June 16, 2024

The medical treatment regulator for England has approved a second drug to fight obesity, giving patients and doctors what it says is a more effective alternative to semaglutide.

The National Institute for Health and Care Excellence (Nice) issued draft guidelines on Tuesday recommending that very obese people should be prescribed tirzepatidewhich is marketed in the UK as Mounjaro.

Doctors can give it to people England who have a body mass index of at least 35 and at least one weight-related comorbidity, such as heart disease, type 2 diabetes, or sleep apnea.

Nice’s draft guidelines said: “Clinical trial evidence suggests that tirzepatide with diet and exercise support is more effective compared with diet and exercise support alone.

“Indirect comparisons suggest that it is more effective compared to semaglutide together with diet and exercise support.”

Semaglutide, better known as Wegovy, was the first anti-obesity drug approved by Nice, back in 2022. Novo Nordisk makes Wegovy while Mounjaro is made by Eli Lilly.

Experts said patients should find it easier to obtain Mounjaro, and it is likely to be more widely used than Wegovy, because GPs, rather than just NHS weight management services, will be able to prescribe it.

Nice’s move is likely to increase the number of people taking obesity drugs.

Clinical trials showed that tirzepatide helped users shed 22.5% of their body weight over 72 weeks, compared to 16% over 68 weeks with Wegovy.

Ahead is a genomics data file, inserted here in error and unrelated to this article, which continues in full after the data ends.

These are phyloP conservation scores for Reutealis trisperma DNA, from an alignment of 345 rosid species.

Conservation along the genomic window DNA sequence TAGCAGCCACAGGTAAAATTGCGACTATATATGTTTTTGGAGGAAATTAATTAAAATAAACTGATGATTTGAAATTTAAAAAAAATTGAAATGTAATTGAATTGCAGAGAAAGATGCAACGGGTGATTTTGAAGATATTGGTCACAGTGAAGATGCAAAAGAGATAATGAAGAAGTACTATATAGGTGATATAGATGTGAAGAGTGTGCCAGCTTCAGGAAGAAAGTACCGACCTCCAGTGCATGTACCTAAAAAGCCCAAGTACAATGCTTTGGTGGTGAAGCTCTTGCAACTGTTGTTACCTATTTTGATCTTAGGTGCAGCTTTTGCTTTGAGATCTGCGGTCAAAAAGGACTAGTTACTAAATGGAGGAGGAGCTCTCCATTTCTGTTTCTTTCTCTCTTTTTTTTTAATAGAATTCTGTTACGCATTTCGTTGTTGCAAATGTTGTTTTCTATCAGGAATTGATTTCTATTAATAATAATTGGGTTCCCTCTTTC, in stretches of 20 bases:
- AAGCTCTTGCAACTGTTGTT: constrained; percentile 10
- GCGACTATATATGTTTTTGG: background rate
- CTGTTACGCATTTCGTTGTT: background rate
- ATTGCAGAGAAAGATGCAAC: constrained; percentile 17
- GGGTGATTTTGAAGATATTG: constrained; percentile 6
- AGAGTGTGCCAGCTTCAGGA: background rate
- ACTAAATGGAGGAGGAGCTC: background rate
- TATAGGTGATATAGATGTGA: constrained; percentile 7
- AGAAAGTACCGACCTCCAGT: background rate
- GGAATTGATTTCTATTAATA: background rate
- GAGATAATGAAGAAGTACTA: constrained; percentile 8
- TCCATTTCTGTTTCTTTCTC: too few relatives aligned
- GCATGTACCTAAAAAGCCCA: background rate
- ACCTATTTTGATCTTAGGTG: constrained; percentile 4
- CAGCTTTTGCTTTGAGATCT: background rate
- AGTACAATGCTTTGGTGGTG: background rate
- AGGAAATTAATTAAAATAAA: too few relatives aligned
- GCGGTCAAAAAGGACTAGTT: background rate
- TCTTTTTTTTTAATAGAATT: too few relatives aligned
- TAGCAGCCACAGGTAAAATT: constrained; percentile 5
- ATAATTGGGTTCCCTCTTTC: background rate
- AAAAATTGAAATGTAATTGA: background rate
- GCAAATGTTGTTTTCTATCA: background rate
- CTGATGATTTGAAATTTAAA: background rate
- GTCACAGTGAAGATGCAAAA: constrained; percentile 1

Dr Nerys Astbury, an associate professor of diet and obesity at Oxford University, said: “The introduction of more pharmacological options to help healthcare professionals outside of specialist weight management settings treat people with obesity can only be seen as a good thing.”

Nice said a four-week supply of pre-filled pens from Mounjaro would cost between £92 and £122, depending on the size of the dose, but it would be a good use of NHS resources as it would reduce the chances of patients suffer other serious health complications.

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People prescribed Mounjaro will be able to take it for as long as needed, while Nice has imposed a two-year limit on the use of Wegovy.

Dr Simon Cork, a senior lecturer in physiology at Anglia Ruskin University, said that although Nice had set a threshold BMI of 35 for receiving Mounjaro, meaning “very few patients” would be given it, others people will try to get it like they did with Wegovy.

Prof Sir Stephen O’Rahilly, a professor of clinical biochemistry and medicine at the University of Cambridge, said that given increasing rates of dangerous weight gain, “drugs like tirzepatide will become a central plank of how we people living with obesity help to live longer and healthier lives”.

However, Nice also said that doctors should stop prescribing Mounjaro if the patient has lost less than 5% of their body weight within six months.

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